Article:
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If I have a class like :

class MultiThreadEg {

private Member member;

public Integer aMethod() {
    ..............
    ..............
}

public String aThread() {
    ...............
    member.memberMethod(.....);
    Payment py = member.payment();
    py.processPayment();
    ...........................
}

}

Suppose that aThread() is a new thread, then, will accessing the shared member object by too many threads at the same time cause any issues (with the following access rules)?

Rule 1 : ONLY reading, no writing to the object(member).
Rule 2 : For all the objects that need some manipulation(writing/modification), a copy of the original object will be created.

for eg: In the payment() method, I do this :

public class Member {

private Payment memPay;

public payment() {
   Payment py = new Payment(this.memPay);//Class's Object copy constructor will be called.
   return py;
}

}

My concern is that, even though I create object copies for "writing" (like in the method payment()), acessing the member object by too many threads at the same time will cause some discrepancies.

What is the fact ? Is this implementation reliable in every case (0 or more concurrent accesses) ? Please advise. Thanks.

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2 Answers 2

In case update to memPay depends on the memPay contents (like memPay.amount+=100) you should block access for other threads when you are updating. This looks like:

mutual exclusion block start
get copy
update copy
publish copy
mutual exclusion block end

Otherwise there could be lost updates when two threads simultaneously begin update memPay object.

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No, in case of update, I create a new object of Payment. Please see the new method call. So you mean in case of just reading there will be no issues (even if there are thousands) ? –  M-D Feb 7 '13 at 7:53
    
That depends on what issues you consider. But generally I do not see any issues if any amount of threads just read memory. Please see the new method call. that does not save you from trouble when two threads simultaneously update same object. You may lose updates. For example run several threads which increment same variable in loop: int shared = 0; in every thread: shared++. After execution that is very likely that value of shared would be less than its sequential update scheme variant (no parallel updates as in first variant). –  michael nesterenko Feb 7 '13 at 8:03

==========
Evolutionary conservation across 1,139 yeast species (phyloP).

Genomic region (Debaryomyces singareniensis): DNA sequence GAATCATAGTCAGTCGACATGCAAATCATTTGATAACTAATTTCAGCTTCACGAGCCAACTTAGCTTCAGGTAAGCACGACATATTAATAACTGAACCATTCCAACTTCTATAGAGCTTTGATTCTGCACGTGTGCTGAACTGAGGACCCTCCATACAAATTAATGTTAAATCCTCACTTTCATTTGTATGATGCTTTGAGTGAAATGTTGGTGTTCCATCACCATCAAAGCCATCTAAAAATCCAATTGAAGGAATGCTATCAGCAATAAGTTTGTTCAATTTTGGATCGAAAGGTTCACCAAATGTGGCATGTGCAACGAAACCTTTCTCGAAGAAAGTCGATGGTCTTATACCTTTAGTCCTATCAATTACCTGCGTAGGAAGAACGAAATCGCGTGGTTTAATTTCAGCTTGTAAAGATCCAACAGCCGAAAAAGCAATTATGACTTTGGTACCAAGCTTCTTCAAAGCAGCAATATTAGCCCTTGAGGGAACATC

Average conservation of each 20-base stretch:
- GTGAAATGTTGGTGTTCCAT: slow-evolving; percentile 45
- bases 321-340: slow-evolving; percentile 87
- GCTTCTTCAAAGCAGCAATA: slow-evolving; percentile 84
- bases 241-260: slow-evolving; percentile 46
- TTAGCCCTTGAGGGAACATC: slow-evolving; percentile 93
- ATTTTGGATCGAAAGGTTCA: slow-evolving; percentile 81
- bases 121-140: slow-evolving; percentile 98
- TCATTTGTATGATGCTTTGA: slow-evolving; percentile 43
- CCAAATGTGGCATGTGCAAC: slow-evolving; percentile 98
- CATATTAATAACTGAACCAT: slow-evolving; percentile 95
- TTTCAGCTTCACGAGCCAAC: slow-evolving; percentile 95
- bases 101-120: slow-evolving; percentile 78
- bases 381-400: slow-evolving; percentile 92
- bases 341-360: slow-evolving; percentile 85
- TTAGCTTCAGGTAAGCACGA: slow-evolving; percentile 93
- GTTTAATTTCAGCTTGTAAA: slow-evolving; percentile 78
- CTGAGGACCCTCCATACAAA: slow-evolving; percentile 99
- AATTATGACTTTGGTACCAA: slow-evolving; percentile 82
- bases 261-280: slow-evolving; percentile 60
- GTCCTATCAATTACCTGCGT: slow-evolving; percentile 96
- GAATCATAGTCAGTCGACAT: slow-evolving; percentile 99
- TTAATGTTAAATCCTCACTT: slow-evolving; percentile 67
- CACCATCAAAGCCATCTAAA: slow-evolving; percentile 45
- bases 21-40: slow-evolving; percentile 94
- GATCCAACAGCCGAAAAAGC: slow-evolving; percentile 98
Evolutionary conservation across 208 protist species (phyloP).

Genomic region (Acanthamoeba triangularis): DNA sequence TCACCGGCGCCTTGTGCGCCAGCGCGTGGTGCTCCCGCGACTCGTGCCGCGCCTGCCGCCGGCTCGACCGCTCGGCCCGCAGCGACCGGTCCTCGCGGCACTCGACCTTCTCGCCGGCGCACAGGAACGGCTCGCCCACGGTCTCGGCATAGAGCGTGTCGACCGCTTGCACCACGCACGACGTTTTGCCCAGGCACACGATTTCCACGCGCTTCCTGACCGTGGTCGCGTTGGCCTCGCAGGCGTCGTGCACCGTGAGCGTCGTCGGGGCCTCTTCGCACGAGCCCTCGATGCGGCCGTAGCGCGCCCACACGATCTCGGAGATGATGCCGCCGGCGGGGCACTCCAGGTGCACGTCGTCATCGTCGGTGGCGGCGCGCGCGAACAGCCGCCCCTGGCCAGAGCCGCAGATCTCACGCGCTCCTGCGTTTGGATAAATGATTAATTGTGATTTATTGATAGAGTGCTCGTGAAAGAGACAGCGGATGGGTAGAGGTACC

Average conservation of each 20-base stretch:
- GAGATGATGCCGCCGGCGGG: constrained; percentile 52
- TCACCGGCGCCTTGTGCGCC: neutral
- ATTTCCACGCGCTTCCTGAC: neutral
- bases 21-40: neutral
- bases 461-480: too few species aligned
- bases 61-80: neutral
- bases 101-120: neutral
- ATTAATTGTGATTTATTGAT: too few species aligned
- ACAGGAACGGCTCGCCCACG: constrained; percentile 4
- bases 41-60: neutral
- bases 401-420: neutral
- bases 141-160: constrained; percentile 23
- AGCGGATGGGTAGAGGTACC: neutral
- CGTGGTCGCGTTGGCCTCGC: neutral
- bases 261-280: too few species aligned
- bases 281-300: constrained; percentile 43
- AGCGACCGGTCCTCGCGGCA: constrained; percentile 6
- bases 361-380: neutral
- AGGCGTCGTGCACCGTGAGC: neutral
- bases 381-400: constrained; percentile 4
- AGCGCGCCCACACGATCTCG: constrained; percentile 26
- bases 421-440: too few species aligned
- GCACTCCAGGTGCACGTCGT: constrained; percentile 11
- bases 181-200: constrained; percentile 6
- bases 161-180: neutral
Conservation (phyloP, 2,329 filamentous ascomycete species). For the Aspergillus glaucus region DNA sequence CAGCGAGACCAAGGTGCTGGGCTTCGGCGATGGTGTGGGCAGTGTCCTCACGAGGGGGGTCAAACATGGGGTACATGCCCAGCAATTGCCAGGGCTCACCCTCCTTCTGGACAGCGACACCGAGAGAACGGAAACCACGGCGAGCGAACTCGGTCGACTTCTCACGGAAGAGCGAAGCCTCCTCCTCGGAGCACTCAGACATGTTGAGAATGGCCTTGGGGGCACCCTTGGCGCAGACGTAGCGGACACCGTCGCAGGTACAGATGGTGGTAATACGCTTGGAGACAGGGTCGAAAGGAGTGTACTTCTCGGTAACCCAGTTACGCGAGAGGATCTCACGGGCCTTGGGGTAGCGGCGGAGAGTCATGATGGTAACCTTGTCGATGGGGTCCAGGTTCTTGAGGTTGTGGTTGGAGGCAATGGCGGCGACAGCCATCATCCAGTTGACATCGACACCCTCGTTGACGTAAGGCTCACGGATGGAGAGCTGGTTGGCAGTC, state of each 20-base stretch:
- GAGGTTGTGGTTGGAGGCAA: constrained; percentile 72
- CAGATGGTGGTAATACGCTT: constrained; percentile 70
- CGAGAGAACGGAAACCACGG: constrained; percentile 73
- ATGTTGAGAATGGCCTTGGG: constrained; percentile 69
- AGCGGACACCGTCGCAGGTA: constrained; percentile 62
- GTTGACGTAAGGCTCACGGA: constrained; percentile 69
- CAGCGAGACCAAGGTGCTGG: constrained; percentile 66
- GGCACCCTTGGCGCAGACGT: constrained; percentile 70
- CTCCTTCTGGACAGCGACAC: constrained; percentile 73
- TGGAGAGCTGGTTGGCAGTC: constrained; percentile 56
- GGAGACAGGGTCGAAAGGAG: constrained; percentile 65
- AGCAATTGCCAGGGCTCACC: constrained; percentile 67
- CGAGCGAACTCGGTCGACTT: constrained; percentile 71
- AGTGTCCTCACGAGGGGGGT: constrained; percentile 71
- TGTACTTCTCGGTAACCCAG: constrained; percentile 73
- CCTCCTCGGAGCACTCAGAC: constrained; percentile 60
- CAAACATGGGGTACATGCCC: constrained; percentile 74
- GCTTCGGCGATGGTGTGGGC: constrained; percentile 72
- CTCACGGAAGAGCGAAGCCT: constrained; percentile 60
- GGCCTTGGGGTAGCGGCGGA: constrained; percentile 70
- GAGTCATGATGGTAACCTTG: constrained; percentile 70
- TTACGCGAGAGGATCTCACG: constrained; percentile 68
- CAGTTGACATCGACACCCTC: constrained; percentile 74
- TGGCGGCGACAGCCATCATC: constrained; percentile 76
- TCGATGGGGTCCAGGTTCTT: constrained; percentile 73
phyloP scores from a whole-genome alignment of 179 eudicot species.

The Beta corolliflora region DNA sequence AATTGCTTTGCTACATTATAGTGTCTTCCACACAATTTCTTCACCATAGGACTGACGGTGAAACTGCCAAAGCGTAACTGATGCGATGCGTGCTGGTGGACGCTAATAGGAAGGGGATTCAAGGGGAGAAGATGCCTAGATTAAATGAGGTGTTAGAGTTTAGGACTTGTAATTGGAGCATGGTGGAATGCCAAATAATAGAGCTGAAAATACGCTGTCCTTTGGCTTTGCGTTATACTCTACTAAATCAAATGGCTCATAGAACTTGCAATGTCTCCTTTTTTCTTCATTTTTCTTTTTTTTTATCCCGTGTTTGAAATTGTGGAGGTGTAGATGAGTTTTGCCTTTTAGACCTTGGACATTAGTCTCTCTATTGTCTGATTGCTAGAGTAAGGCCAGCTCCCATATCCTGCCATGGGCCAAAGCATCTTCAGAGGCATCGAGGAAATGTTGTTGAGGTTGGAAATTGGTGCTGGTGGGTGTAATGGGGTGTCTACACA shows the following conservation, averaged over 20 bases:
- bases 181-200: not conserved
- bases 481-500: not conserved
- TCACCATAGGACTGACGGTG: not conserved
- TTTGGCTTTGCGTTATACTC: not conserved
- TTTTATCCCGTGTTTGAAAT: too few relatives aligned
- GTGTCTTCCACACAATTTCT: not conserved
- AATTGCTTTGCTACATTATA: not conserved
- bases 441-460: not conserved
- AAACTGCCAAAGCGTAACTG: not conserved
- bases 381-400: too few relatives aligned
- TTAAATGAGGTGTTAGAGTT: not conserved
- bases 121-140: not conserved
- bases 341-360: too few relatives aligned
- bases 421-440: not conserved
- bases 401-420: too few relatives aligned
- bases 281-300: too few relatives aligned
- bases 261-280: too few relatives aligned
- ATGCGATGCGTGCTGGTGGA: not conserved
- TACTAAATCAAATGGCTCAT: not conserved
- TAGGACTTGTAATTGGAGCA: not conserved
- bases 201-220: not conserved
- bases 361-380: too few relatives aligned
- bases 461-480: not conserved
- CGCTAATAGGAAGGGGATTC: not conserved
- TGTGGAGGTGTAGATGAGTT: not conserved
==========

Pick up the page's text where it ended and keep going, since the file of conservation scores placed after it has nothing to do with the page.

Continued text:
No,there will be no issues with updation if I do it that way. Because you update on a new object, a copy(to be precise both the copy and the original have different references, but they will have same values for their attributes until I modify the copy). I have tested this but could not test in such a way that there are many accesses at the same time. –  M-D Feb 7 '13 at 8:27
    
How can you say No,there will be no issues with updation if I do it that way if ` could not test in such a way that there are many accesses at the same time`. –  michael nesterenko Feb 7 '13 at 8:49
    
I mean there are no issues at the moment, when I update the copied objects. And theoretically thinking, there will be no issues even if we do it with multiple threads, because all have their own copies (different object references) of the original. However, I just doubt that there may be some issues when there are, say, hundreds of thousands of accesses at the same time. Its just my speculation which I would like to make certain. –  M-D Feb 7 '13 at 9:10

You could simply use a ReentrantReadWriteLock. That way, you could have multiple threads reading at the same time, without issue, but only one would be allowed to modify data. And Java handles the concurrency for you.

 ReadWriteLock rwl = new ReentrantReadWriteLock();
 Lock readLock = rwl.readLock;
 Lock writeLock = rwl.writeLock;

 public void read() {

    rwl.readLock.lock();
    try {
       // Read as much as you want.
    } finally {
       rwl.readlock.unlock();
    }
 }

 public void writeSomething() {
    rwl.writeLock.lock();
    try {
       // Modify anything you want
    } finally {
       rwl.writeLock.unlock();
    }
 }

Notice that you should lock() before the try block begins, to guarantee the lock has been obtained before even starting. And, putting the unlock() in the finally clause guarantees that, no matter what happens within the try (early return, an exception is thrown, etc), the lock will be released.

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If I lock, other threads will have to wait, which can cause performance issues. So if just reading a shared object or in case of writing, creating a new copy of the object and modifying it wont' cause any issues, I will continue using it. Otherwise I will have to think about something else. –  M-D Feb 7 '13 at 8:02
    
@M-D so you're saying, if 20 threads call the payment() method, there will be 20 identical Payment copies of memPay()? What's the purpose of that? Is the Member class more like a factory then? –  mjuarez Feb 7 '13 at 8:04
    
Yes, there will be 20 identical copies (or in other words, it will be similar to creating 20 different objects of Payment). –  M-D Feb 7 '13 at 8:14
    
It has a sole purpose : speed. Suppose that there are many cpu intensive tasks that are performed during the creation of either a Payment object or a Member object, then I will have to repeat all those time consuming steps for all the new threads, so I basically do all that in the Constructor, and if any others need a modification of the original, a new copy of the created obect will be created(which takes 1/1000 of time of object creation), in case of just reading, the original object will be used. –  M-D Feb 7 '13 at 8:19

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